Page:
Please use this identifier to cite or link to this item:
Full metadata record
DC FieldValueLanguage
dc.contributor.advisorHenneberg, Maciejen
dc.contributor.authorTurner, Phyllisen
dc.description.abstractThis thesis presents a view of multiple human contacts with Australia, using a variety of data from the literature; linguistic, ethnographic, geographic, physical anthropology and art history. It will be shown that successive groups of people arrived in Australia before its settlement by Europeans. These people made their presence felt in various ways, which have been considered. Some in ancient and later times may have arrived from Africa, perhaps being blown off course and carried by the currents and winds of the Indian Ocean. Later migrations came from Asia, and finally technologically advanced peoples of Indonesia and China came to Australia. Some of these people left artefacts, practices and language that became part of some Aboriginal languages and some religious beliefs and practice, along with some physical biological traces. The peoples named “Aborigines” by European settlers were a diverse set of groups with a diverse set of physical and cultural influences. In particular the Batak people of Sumatra over a period of time contributed a large component of these diverse influences.en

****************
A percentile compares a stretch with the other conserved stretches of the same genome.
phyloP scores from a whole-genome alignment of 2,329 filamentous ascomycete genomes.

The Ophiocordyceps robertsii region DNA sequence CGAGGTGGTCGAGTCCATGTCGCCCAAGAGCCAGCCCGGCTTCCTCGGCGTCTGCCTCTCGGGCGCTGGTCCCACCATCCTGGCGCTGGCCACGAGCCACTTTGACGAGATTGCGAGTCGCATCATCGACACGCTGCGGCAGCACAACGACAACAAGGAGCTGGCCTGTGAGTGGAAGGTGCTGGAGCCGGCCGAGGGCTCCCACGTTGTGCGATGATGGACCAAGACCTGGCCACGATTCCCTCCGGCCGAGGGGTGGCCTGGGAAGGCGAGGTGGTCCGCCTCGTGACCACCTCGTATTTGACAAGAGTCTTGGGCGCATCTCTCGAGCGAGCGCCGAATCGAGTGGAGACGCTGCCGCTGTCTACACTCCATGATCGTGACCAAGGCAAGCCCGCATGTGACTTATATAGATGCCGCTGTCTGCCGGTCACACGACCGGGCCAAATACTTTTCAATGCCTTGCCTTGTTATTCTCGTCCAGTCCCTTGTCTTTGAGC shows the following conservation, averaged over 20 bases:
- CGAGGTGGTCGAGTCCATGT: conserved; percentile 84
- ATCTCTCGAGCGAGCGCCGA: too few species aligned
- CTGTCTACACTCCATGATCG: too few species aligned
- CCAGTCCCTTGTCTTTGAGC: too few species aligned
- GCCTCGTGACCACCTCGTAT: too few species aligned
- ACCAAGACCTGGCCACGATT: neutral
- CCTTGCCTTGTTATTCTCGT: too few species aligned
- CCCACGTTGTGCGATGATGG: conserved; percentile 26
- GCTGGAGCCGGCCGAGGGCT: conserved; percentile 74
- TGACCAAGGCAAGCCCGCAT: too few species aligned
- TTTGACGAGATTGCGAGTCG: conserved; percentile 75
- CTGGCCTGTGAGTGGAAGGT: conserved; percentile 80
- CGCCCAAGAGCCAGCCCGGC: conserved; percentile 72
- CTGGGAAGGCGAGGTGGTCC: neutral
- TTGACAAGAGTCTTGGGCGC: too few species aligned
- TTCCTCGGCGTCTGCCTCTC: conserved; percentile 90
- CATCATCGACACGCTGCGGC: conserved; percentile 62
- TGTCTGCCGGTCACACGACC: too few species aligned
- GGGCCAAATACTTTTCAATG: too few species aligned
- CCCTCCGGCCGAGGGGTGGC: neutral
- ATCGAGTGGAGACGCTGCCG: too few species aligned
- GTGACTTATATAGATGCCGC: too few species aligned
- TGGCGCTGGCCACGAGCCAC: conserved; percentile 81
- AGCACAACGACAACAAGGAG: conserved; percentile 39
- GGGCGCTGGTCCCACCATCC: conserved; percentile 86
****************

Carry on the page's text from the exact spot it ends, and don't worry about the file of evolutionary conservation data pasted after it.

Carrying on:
dc.format.extent1253119 bytesen
dc.format.extent26450 bytesen
dc.subject.lcshAustralia Colonization History.en
dc.titleThe colonisation of Australia prior to European settlement.en
dc.contributor.schoolSchool of Medical Sciences : Anatomical Sciencesen
dc.provenanceCopyright material removed from digital thesis. See print copy in University of Adelaide Library for full text.en
dc.description.dissertationThesis (M.Sc.) -- School of Medical Sciences, 2007.en
Appears in Collections:Research Theses

Files in This Item:
File Description SizeFormat 
01front.pdf25.83 kBAdobe PDFView/Open
02whole.pdf1.22 MBAdobe PDFView/Open

Items in DSpace are protected by copyright, with all rights reserved, unless otherwise indicated.